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Shanghai Summit Reminds Central Asia of China’s Regional Clout

As Russia reasserts itself in its former Soviet backyard, the summit of an obscure Asian bloc in China offered a timely reminder that Beijing also has regional leadership aspirations—and, unlike sanctions-hit Moscow, can boast deep pockets too.

The summit of the Conference on Interaction and Confidence Building Measures in Asia (CICA) gathered a motley crew of Asian leaders in Shanghai on May 21st, including Russian President Vladimir Putin and presidents from post-Soviet Central Asia and the Caucasus as well as leaders from diverse countries such as Afghanistan, Iran, Pakistan, Sri Lanka, and Mongolia.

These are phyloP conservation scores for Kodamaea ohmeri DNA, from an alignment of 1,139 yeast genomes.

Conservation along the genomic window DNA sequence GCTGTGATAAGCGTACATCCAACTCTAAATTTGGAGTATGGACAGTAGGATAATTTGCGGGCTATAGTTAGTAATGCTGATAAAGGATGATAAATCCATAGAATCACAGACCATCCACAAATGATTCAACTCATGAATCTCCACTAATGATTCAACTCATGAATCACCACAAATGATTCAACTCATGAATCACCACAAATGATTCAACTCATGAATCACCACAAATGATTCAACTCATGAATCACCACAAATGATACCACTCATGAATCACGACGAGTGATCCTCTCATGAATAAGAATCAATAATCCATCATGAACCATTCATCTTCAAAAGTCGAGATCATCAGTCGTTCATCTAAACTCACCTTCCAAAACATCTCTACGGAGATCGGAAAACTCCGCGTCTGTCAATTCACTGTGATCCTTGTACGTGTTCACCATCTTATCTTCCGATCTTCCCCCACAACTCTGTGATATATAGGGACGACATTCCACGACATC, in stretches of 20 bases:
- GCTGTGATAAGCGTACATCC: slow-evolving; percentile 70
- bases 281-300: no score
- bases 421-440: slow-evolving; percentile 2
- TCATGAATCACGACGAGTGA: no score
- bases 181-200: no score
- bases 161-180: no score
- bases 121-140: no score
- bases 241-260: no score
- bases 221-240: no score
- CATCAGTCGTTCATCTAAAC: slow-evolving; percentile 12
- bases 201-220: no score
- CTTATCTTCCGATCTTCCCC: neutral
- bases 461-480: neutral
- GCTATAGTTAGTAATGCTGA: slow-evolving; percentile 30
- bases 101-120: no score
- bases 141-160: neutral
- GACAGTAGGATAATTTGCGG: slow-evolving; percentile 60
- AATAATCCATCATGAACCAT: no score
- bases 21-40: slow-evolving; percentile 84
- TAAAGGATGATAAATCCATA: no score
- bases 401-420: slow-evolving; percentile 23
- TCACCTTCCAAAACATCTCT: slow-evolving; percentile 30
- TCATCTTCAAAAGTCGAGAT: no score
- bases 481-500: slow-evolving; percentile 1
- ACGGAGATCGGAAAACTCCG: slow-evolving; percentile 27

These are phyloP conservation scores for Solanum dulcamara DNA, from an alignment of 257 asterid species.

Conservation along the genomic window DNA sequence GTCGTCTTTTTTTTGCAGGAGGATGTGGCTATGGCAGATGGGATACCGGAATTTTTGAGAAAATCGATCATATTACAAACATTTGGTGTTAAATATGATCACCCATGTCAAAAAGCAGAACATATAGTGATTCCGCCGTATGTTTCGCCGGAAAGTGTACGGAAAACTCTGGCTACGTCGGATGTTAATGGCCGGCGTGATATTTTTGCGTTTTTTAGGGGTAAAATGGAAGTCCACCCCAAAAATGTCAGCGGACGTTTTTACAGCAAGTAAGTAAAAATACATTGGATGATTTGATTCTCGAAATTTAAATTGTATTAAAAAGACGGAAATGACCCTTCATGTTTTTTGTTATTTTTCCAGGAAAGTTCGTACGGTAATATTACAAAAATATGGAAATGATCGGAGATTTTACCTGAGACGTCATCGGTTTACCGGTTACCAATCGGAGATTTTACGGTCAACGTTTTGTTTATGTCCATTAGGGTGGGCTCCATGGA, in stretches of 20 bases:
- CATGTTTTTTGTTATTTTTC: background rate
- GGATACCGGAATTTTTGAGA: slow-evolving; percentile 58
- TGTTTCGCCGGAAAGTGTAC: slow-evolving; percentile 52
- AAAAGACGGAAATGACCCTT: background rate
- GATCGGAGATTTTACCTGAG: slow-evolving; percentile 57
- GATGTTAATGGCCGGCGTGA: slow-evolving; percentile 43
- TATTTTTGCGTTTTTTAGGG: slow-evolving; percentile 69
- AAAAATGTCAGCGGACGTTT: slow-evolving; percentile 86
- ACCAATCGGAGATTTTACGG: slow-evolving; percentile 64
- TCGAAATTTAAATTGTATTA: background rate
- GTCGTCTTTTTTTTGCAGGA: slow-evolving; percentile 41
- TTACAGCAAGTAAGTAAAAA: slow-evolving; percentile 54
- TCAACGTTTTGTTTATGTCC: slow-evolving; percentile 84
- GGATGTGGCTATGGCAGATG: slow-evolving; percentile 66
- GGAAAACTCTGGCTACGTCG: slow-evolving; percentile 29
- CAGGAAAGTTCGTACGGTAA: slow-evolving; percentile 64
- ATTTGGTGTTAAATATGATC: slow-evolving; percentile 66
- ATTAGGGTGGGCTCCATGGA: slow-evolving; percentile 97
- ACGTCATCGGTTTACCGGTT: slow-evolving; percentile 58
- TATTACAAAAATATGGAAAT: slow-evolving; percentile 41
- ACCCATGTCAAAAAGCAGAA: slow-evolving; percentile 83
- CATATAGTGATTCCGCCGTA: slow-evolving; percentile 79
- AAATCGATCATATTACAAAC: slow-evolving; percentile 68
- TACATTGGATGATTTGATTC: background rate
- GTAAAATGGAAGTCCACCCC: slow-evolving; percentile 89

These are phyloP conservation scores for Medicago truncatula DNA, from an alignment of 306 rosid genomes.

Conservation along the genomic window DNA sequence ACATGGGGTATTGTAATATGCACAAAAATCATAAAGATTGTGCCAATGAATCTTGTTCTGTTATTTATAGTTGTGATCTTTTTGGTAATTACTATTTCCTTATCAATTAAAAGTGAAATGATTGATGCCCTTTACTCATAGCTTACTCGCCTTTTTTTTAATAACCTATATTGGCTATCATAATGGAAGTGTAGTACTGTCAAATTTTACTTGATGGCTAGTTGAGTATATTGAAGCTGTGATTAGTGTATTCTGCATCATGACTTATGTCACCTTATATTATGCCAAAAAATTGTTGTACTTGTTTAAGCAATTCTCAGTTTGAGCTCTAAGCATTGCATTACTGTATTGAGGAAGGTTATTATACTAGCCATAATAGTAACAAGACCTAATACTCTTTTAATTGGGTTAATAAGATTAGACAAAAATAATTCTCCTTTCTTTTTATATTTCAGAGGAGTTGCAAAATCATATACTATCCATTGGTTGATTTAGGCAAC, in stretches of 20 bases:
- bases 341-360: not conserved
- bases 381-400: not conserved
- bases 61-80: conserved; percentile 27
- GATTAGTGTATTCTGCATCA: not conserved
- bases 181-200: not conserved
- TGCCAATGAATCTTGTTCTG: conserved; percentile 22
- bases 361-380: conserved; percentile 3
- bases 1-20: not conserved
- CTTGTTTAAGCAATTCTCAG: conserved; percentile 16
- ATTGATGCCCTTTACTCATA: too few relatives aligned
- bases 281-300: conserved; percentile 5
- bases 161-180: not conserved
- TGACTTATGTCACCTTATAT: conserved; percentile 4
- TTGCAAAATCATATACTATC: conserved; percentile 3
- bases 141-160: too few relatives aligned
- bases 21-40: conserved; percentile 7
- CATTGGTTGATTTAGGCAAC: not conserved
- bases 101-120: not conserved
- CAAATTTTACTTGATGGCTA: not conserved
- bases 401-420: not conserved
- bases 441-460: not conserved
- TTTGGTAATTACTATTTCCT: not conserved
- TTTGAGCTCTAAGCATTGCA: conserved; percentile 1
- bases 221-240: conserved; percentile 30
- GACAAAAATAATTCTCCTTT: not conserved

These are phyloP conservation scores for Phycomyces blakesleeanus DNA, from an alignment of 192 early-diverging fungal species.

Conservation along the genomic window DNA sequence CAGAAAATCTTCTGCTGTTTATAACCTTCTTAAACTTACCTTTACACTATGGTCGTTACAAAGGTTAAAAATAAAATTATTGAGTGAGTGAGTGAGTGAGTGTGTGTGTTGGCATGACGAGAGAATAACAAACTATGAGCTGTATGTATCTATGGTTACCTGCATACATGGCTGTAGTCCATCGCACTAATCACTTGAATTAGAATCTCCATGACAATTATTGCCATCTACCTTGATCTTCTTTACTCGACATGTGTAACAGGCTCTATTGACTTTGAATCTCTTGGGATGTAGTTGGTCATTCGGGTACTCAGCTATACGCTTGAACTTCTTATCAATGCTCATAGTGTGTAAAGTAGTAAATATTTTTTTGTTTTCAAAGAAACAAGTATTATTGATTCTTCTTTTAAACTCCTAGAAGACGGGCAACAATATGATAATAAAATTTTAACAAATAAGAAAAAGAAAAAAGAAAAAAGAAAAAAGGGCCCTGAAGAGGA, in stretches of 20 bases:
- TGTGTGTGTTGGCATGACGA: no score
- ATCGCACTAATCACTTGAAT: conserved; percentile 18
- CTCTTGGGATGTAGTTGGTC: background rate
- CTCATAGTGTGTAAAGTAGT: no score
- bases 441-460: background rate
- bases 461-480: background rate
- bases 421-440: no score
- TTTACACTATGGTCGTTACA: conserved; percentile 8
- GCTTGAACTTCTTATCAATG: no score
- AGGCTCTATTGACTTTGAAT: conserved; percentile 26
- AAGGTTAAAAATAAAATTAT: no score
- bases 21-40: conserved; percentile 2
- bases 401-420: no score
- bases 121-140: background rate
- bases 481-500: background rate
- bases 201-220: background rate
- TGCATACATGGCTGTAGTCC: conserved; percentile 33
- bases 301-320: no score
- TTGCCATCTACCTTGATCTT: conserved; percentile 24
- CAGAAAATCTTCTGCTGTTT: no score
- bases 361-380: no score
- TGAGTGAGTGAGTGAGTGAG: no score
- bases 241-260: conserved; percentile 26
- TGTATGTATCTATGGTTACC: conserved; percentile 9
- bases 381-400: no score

Central Asia was well represented, with four of its five leaders attending. Neutral Turkmenistan stayed away: It is not a member of CICA, a talking shop set up in 1999 at the initiative of Kazakhstan’s president, Nursultan Nazarbayev—who used this summit to propose rebranding CICA into the Organization for Security and Development in Asia. 

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Shanghai Summit Reminds Central Asia of China’s Regional Clout

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